DiSean Hernandez won six individual titles to help Central Linn win state in 2014 and 2015. (School submitted photo)
DiSean Hernandez won six individual titles to help Central Linn win state in 2014 and 2015. (School submitted photo)

[Editor’s note: The idea behind “Alphabet Stories” is to write one noteworthy athletics-related story about each OSAA-member school. We started with Adrian HS on Sept.18. Today’s story, more three months later, is about Central Linn HS. The goal will be to write two per week. While we will be relying upon athletic directors to furnish story ideas, anyone may offer suggestions by emailing johnt@osaa.org]

There is a school nestled between Eugene and Corvallis that is home to an OSAA track & field dynasty.

Central Linn HS has won 16 all-time team state championships, trailing only Summit, which has 17. The Cobra boys have won 12 team titles on their own. Only Medford, with 14, has more. Central Linn has had 90 separate athletes win individual state championships.

The dynasty began in the late 1960s, when Tinker Hatfield, now of Nike fame, won 10 individual and relay championships over three years and helped Central Linn capture three consecutive team titles. As a senior, he won the pole vault, low hurdles and high hurdles and was part of the winning sprint relay, becoming the first athlete in Oregon history to score 40 points in a state championship meet.

More recently, the Central Linn boys claimed five straight team titles from 2011 through 2015.

They did so even though their home track has been condemned since 2005!

“We have not been able to run meets on it because of unsafe conditions,” said athletic director Mike Day, who was the track head coach during the winning streak.

Day started coaching middle school track athletes in the mid-2000s. He said that the coaches and athletes alike decided that the cracks on the track would not crack their resolve.

“We just persevered,” Day said. “The attitude we had is to make the best with what we had. Our kids were tough and did not want to get beat at any level.”

Track participation exploded at Central Linn when Day, who was teaching physical education at the middle and high school levels, introduced a track & field unit.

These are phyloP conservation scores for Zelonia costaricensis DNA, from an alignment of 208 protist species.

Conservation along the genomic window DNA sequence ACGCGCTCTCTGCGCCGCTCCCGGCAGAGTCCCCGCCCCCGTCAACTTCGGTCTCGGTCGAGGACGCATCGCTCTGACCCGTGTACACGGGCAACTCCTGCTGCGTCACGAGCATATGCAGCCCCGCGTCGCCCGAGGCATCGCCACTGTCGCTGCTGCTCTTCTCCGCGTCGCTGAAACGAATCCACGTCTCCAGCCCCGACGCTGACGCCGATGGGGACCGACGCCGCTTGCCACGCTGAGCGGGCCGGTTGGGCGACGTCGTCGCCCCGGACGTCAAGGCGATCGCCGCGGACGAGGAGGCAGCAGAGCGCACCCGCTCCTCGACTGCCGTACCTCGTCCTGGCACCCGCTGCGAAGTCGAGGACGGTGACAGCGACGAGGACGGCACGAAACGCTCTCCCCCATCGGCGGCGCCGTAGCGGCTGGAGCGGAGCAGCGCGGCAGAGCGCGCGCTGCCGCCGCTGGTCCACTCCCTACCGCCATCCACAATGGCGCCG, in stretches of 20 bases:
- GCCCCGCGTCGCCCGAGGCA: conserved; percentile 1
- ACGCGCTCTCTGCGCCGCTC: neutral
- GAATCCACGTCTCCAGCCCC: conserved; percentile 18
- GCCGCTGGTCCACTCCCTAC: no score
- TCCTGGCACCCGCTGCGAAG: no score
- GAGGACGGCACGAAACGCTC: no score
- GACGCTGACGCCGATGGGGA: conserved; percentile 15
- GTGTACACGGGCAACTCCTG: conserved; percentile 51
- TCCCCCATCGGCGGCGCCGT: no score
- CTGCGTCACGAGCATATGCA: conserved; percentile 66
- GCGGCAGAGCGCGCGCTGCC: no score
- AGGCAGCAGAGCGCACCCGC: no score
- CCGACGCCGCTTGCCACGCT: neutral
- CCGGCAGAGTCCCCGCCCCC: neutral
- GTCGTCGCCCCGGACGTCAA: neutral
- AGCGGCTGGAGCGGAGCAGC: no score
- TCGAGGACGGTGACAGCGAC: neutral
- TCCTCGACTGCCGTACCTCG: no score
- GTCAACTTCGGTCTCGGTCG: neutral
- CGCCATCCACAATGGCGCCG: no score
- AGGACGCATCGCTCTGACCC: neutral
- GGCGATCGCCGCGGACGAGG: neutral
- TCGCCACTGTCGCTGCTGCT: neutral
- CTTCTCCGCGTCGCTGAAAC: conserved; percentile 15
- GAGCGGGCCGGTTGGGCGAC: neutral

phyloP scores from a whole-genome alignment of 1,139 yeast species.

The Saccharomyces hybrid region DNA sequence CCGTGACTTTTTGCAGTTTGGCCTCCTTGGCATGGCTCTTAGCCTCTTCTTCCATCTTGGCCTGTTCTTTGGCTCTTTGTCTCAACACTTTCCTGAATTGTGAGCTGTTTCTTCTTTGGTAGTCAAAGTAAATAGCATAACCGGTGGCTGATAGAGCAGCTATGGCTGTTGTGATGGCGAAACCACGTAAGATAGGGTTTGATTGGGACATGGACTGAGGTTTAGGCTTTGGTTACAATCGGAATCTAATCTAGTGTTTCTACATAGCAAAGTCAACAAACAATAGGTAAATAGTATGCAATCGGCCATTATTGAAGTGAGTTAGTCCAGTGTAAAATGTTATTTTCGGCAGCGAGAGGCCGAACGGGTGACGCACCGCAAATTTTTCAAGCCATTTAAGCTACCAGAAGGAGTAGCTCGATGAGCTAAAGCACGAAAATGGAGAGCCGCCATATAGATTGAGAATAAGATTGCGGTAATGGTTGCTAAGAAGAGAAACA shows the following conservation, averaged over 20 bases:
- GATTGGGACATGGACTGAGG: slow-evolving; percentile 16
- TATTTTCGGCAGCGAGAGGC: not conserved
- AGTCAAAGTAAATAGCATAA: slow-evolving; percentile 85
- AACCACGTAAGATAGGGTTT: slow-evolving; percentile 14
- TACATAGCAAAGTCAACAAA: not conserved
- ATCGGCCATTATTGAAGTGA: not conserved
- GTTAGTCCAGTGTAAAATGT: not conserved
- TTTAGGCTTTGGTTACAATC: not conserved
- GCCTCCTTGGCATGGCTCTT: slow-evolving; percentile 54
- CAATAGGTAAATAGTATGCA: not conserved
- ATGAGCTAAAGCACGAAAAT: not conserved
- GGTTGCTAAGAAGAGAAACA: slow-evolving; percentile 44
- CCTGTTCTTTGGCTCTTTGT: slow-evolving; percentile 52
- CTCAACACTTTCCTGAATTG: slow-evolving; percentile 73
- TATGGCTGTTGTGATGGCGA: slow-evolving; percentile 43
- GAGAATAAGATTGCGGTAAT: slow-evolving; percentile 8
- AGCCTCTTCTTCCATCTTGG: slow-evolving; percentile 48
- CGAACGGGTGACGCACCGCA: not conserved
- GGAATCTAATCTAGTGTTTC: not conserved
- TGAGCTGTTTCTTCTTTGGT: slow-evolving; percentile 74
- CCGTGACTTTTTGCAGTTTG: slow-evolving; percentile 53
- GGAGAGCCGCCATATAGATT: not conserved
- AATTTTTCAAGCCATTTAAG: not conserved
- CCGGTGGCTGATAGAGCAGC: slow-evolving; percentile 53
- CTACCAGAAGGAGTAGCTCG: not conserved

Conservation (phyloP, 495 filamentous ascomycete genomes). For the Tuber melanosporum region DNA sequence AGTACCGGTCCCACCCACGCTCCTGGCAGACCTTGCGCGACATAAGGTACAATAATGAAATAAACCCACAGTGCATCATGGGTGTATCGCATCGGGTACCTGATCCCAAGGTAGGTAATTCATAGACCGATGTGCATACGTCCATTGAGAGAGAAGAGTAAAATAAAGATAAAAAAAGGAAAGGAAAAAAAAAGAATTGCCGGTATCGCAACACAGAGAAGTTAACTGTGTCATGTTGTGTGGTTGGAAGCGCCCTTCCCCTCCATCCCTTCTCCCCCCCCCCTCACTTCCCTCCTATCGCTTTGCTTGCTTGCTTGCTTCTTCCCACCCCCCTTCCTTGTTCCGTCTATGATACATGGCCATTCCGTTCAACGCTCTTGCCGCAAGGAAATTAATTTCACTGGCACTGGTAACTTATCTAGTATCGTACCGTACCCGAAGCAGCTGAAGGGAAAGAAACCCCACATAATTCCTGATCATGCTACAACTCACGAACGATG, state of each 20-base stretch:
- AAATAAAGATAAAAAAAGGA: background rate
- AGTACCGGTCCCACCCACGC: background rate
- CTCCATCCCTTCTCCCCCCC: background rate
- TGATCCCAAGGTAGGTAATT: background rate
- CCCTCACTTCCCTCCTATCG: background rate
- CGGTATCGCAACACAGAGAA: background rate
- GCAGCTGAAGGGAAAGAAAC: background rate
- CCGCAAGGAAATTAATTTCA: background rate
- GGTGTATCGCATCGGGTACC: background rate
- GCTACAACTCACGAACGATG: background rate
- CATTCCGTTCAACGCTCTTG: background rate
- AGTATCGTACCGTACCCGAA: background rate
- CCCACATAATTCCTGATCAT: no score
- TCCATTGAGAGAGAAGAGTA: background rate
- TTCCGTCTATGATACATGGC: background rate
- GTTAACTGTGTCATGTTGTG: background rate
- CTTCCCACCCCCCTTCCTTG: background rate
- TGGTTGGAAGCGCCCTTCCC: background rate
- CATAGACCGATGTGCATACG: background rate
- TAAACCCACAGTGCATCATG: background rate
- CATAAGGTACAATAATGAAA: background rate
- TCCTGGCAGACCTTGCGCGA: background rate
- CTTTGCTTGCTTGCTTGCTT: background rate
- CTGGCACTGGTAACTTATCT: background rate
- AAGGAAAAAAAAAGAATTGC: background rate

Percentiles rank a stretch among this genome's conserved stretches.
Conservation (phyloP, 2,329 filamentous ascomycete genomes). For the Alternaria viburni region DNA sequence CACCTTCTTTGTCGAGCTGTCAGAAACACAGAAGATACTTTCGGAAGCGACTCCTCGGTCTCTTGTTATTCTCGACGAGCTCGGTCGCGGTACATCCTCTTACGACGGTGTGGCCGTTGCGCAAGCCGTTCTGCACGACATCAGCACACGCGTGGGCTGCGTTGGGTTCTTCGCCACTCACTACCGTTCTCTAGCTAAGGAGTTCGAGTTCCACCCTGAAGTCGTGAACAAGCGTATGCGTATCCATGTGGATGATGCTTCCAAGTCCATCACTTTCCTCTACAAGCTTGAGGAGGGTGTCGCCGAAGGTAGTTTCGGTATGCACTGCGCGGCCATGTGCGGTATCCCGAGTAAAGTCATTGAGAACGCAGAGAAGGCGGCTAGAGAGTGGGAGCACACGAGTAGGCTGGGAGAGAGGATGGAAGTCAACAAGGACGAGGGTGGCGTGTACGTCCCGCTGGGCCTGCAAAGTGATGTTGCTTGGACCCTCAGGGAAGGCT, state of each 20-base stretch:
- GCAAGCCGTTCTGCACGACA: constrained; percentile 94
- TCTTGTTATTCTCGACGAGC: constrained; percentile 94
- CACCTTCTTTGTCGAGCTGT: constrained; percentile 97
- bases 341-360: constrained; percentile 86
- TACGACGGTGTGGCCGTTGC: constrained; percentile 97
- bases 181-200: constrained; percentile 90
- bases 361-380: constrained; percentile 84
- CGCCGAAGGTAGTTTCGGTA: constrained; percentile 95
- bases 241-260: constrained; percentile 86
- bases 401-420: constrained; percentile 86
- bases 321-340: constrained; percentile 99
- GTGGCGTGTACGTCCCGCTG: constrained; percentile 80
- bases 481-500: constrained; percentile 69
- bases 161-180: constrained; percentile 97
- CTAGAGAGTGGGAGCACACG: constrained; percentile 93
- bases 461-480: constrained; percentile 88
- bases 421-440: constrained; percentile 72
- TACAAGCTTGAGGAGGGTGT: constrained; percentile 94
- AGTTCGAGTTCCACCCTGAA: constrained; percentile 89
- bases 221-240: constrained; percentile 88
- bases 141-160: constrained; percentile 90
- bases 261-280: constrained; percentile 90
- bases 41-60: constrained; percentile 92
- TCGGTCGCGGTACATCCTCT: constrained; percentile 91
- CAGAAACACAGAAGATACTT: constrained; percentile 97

“When I started as a middle school coach, I had about a dozen kids,” Day explained. “We would go to meets and see other teams with 30-40 athletes. To me, track was a numbers game.”

By the time Day was asked to take over the high school track program in 2010, half of the middle school was participating.

“I had built a great feeder program,” he said. “We had speed, throwers, and distance runners. Our league used to joke around about Central Linn's stable of sprinters, which was something we did have. I had kids that ran mid 11's in the 100m and couldn’t crack the varsity lineup.”

The state titles came even though Central Linn athletes had no useable, complete track oval.

“As for the track, we just kept going, using the sections of the track that were runnable,” Day said. “We used the football field to do a lot of our speed workouts. We had one turn that had no cracks and the surface was okay so we would do a lot of our handoffs there for relays.”

For years now, Central Linn has been working to get its track replaced. The school started a “Replace the Track” fund with money Hatfield donated, but it’s not enough. Just the foundation alone is estimated to cost $800,000. The school district has twice failed to pass a bond with funds for the track included.

Said Day: “We were told by a former board member, ‘If you keep winning state championships without a track why do you need one?’ It’s been heartbreaking for these kids.”

Troy Harkins, a longtime assistant, took over the track program last year when Day became Central Linn’s athletic director. He stressed the difficulty  of maintaining a successful program without a sound track to run on.

The biggest challenges are getting technical work in (block work, jump drills, etc.),” he said. “Having no real surface hurts spike work also. The other real major problem is keeping the kids healthy. Shin splints are a huge issue. Trying to balance big workouts and keeping injuries down is a huge problem.”

“With a facility we could actually host meets,” Harkins continued. “This would really excite the kids, which, in turn, would bring out more kids to give it a try. I believe, having a facility, the workouts would be so much better and the injuries would be far less. We could also keep some of the kids that transfer to other schools. We have lost some really good athletes because of this.”